Miriam, Sylvester and Wayne want to experience some of the performance culture of India before they leave and so Tuk –Tuk  driver Dinesh   is engaged to take them to a actors quarter , part of the Kotputli Slums where acrobats,musicians,, snake charmers and puppeteers have congregated for generations. The houses are cramped. Their guide, 23 year old  Dinesh lives in a tiny house with thirteen other  family members. 



Their trade is puppets and they show the celebs the puppets that Dinesh and his Father carve and his sister paints to sell to the tourists and are treated to a show right there in the street which is a resounding success. 



Dinesh is not a victim of poverty, he is happy and contented with his Lot in life and all the slum children look happy and healthy despite the lack of space, privacy or monetary wealth. Gifts of pens bring the same joy as a million pounds would to us!


Life is simpler and they know that true Happiness comes from within and these people are able to express themselves and enjoy life.

The group attend the Ganesh Chathurthi  celebrations with their trusty guide Raju. A fabulous time is had by all as they celebrate the birthday of the Elephant Headed God.p




Miriam decides to capitalise on the cheap prices for healthcare by getting her eyeglasses prescription filled. In an unassuming alley, she is able to buy glasses of good quality for a fraction of the cost of UK Opticians. One pair costs the exorbitant price of £8.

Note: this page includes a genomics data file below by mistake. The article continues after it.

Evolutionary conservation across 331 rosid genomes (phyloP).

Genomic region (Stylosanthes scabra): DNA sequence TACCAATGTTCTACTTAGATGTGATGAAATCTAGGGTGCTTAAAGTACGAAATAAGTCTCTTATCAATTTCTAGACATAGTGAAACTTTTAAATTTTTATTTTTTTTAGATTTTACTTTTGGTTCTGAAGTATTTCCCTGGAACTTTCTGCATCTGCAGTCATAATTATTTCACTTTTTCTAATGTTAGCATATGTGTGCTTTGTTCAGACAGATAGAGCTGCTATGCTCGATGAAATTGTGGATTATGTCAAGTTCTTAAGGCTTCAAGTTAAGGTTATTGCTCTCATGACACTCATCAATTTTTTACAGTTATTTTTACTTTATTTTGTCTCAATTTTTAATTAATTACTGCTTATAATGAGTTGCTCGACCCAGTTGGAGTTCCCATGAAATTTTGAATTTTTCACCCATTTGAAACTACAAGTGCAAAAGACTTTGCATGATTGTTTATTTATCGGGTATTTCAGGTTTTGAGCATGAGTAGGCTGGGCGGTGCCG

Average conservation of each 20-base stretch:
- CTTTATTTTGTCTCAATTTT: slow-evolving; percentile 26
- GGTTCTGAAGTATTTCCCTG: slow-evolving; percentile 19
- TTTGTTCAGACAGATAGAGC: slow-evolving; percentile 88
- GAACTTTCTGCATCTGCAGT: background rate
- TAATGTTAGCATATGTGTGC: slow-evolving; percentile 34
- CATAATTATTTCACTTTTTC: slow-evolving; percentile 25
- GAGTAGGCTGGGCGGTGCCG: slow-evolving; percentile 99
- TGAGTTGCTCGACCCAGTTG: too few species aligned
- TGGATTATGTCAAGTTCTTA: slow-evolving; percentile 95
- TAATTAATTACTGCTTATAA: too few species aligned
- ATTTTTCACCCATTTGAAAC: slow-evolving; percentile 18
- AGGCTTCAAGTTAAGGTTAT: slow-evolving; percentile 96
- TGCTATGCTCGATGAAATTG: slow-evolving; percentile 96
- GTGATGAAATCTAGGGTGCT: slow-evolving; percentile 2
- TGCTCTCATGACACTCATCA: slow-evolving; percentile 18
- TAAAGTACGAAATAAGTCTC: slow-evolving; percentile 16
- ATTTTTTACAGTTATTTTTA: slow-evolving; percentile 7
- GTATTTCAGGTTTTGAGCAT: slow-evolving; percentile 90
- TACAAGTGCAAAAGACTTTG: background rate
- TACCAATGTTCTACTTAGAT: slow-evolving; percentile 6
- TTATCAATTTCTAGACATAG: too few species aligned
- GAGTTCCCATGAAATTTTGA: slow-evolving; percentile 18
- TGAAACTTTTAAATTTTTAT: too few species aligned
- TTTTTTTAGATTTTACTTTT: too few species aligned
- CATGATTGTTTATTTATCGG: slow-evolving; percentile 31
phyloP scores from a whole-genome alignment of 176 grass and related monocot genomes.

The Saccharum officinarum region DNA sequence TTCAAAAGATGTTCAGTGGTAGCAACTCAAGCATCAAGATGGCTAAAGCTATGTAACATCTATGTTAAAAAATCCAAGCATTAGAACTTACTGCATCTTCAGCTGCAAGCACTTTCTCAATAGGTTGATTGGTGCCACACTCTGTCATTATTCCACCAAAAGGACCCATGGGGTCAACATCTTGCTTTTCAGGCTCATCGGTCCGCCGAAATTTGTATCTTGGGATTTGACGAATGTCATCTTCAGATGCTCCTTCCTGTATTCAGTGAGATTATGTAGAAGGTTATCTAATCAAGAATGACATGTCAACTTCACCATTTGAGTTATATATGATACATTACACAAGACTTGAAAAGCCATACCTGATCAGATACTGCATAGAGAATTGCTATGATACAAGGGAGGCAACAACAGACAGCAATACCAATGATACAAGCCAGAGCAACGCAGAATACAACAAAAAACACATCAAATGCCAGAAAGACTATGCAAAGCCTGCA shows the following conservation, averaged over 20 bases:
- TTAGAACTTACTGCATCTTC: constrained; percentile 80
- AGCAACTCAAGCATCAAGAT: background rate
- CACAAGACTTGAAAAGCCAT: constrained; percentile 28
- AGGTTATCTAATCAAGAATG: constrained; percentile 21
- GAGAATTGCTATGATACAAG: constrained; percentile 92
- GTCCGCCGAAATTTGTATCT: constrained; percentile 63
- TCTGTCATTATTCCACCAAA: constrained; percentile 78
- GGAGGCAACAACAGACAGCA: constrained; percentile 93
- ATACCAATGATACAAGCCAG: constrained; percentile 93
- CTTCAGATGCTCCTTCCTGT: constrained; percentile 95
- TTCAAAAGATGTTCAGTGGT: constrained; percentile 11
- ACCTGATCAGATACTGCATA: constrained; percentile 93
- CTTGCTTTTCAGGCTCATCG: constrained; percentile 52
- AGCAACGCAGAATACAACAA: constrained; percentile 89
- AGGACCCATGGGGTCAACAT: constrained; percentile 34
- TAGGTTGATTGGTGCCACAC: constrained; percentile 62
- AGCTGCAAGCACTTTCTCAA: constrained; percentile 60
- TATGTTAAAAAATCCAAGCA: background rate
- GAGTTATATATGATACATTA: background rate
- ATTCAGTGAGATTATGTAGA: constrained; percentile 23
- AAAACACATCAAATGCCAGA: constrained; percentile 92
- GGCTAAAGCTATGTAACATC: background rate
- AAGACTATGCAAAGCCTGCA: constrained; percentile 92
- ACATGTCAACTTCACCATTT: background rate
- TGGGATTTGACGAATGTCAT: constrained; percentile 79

Her fame precedes her, as the manager recognises her from the Harry Potter films and tries to flog her his prestige range at two hundred and seventy pounds, she is having none of it though. When you consider that my glasses cost almost four hundred pounds, even this seems veritably cheap to British eyes!

 As a small crowd gathers, she attempts to pay for the four pairs she has chosen by card, but the swipe machine has been rendered unusable by Rats. Only in India!!


The group travel to the famous city of Varanasi, situated on the banks of the Ganges, it attracts five million religious pilgrims a year who go to help loved ones pass over into Heaven or Nirvana as it us called in the Hindu Faith , thus halting the Karmic journey of reincarnation.


It is crowded, more humid and the stark reality of real human bodies being carried about on litters under vibrant cloths is a little too much for Jan whose own personal loss of both her parents within 12 months has left her raw to the subject of Death.